The band formed in Annapolis, Maryland in 1964. Their original lineup consisted of Dave Vittek on lead vocals, Tom Curley on lead guitar and harmonica, Alan Fowler on bass, and Richard Kumer on drums. They had been playing in local clubs for almost a year when they were discovered by Barry Seidel, who became their manager and brought them in to be the first act signed by his production company Traydel Productions. Seidel and his business partner Tony Traynor took the band to the recording studio to cut their first single "I Need Love" b/w a rock version of "Blowin' in the Wind." "I Need Love" was later recorded by the Time Stoppers. Seidel and Traynor licensed the Mad Hatters' single to Ascot Records, a division of United Artists Records, who released it in the fall of 1965. "I Need Love" became a local hit in the Baltimore, Washington D.C. area and elsewhere, but it failed to break nationally. The Mad Hatters had recorded and a second single for Ascot, featuring two songs written by Tom Curley "This Is How It's Gonna Be" b/w "Go Find a Love," but the label canceled the release after pressing promotional copies. The Mad Hatters signed with Fontana Records, who released their third single "I'll Come Running" b/w "Hello Girl" in late 1966. The record failed to catch on commercially. The band recorded a pair of pair of folk rock songs under the name the Loved ones, but they were never released. In early 1967, lead vocalist Dave Vittek left the group. For a while the Mad Hatters continued with Bobby Howard on lead vocals, but band had lost momentum and by the end of the year they broke up for. Drummer Richard Kumer went on to play in another Washington, DC area band, the Fallen Angels. Songs such as "I Need Love" and "I'll Come Running" have become popular with garage rock collectors over the years, and the Mad Hatters' work has since been reissued on several compilation albums, such as Sundazed Records' Garage Beat '66 Volume 7: That's How It Will Be!, and their collected works are included on The Mad Hatters/Meet the Fallen Angels: Washington DC 1965-66 CD released in 2012 on Cicadelic Records.Thomas Curley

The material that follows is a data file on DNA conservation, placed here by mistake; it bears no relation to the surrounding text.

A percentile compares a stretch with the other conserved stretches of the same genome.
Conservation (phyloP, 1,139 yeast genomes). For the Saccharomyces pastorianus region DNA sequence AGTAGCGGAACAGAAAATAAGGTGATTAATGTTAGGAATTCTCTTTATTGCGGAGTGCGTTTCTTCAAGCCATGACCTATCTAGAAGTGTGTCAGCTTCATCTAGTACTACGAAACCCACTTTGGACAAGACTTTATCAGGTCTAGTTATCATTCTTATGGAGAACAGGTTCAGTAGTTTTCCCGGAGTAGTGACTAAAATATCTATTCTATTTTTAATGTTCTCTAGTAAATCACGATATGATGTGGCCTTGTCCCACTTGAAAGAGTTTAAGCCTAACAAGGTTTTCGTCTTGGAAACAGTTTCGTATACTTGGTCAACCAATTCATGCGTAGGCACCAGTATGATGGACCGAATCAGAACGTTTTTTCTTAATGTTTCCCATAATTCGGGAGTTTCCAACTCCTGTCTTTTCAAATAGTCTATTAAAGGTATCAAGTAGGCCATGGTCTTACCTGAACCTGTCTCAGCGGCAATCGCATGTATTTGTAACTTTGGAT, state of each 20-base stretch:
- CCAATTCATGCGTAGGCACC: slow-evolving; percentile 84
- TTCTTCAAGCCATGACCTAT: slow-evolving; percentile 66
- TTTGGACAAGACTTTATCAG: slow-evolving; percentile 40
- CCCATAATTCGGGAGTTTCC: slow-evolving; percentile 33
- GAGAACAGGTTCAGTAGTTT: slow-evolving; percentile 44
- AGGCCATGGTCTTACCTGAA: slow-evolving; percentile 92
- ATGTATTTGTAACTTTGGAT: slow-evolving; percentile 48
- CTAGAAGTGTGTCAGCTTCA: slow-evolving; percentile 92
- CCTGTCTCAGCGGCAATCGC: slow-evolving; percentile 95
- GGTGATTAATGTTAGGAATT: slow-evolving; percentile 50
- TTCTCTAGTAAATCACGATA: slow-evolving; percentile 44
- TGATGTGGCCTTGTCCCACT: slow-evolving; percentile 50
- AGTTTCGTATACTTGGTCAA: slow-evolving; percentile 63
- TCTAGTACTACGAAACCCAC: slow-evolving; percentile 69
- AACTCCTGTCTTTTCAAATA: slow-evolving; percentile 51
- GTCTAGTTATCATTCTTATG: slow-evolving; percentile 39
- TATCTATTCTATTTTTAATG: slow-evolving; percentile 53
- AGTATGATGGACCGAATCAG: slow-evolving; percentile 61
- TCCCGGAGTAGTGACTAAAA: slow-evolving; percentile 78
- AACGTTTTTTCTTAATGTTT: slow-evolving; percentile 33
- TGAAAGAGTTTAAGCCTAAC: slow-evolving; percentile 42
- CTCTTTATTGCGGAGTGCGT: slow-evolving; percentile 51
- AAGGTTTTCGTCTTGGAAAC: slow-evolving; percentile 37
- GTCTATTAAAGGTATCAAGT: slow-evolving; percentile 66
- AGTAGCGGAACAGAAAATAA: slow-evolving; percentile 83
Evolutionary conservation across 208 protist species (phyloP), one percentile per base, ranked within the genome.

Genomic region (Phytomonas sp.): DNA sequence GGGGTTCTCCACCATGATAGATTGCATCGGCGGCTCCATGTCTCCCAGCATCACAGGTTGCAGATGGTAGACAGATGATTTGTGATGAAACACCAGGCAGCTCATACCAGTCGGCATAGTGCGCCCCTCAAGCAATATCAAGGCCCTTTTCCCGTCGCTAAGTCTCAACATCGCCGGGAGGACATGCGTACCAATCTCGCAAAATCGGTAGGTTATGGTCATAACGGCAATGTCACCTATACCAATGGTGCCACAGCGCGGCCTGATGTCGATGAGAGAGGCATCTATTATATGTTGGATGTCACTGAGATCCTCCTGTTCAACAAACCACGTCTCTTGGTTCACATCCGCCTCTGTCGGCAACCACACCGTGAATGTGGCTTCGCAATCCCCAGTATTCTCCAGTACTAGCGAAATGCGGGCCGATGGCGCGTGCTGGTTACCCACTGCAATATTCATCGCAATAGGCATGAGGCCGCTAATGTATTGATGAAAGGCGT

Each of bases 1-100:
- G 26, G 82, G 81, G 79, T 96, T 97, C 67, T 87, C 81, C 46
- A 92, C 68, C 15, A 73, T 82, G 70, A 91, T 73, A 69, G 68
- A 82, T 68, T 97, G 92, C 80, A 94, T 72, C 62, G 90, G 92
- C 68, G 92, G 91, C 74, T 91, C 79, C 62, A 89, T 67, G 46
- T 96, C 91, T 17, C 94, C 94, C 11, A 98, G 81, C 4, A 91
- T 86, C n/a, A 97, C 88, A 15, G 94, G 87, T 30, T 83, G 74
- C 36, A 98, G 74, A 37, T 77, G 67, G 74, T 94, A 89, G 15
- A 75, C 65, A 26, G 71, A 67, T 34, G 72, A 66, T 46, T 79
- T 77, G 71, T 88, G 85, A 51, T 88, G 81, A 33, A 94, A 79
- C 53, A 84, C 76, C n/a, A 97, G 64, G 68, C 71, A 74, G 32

Thomas Curley may refer to:
Thomas Curley (Wisconsin) (1825–1904), American Civil War general and politician
Tom Curley (born 1948), American journalist
Thomas Curley (sound engineer) (born 1976), American production sound mixerThunder Road International SpeedBowl
Thunder Road International Speedbowl, more commonly known as Thunder Road, is a .25-mile (0.40 km) high-banked, paved short track speedway located just outside the limits of the city of Barre. The track was founded by Ken Squier 1960 and sold by Squier and co-owner Tom Curley in the spring of 2017 to former Thunder Road track champion Cris Michaud and local businessman Pat Malone. Currently, Thunder Road hosts four weekly divisions: Late Models, Tiger Sportsman, Street Stocks, and Road Warriors. The track is known for hosting its weekly races on Thursday night, rather than Saturday, as nearly all other short tracks do.In the past, Thunder Road had hosted the Busch North Series, a subsidiary of NASCAR, and currently hosts regional touring series including the American Canadian Tour, the Pro All Stars Series and the New England Antique Racers. On June 28, 2007, NASCAR driver Kenny Wallace raced at Thunder Road. Ken Schrader, another NASCAR driver, had raced once at Thunder Road each of the two years prior to Wallace's visit.
Thunder Road has hosted the "Milk Bowl" Late Model race for 50 years. It is the season finale for racing at the track, held each fall. This race of three 50-lap segments, with cumulative scoring and full-field inversions between segments. The driver with the lowest combined total of finishes in the three segments is declared the winner. The winner of the event is expected to kiss a cow in Victory Circle.
In 2009, as part of its 50th Season in operation, Thunder Road was visited by NASCAR legends Richard Petty and Bobby Allison. Current NASCAR drivers Tony Stewart, Clint Bowyer,and David Ragan raced there at different events during the season as well.Tom Curley (footballer)
Thomas "Tom" Curley (born 11 June 1945) is a Scottish retired professional football outside right and a current independent councillor. As a footballer, he made over 90 appearances in the Football League for Crewe Alexandra and Brentford and as a politician he was a member of the Scottish Labour Party for 30 years.Tom Prendergast
Tom "Curley" Prendergast is a former Gaelic footballer with Laois.His inter-county career spanned 11 years (1976–87), although he missed out in 1985 when he signed off the panel. In 1986 Prendergast was a member of the National Football League title winning squad. Prendergast won an All-Ireland Senior Club Football Championship medal with his club Portlaoise in 1983 and seven Laois Senior Football Championship medals.Vermont Sports Hall of Fame
The Vermont Sports Hall of Fame is an athletics hall of fame in the U.S. state of Vermont. Above all, induction "is for accomplishments in sports and recreation that generate a great source of pride to the state." Launched as a project in 2011, the Hall of Fame inducted its inaugural class on November 17, 2012. Inductees include multiple Olympic athletes and medalists, professional sports hall of fame inductees, and historical contributors from the state of Vermont or one of its colleges and universities.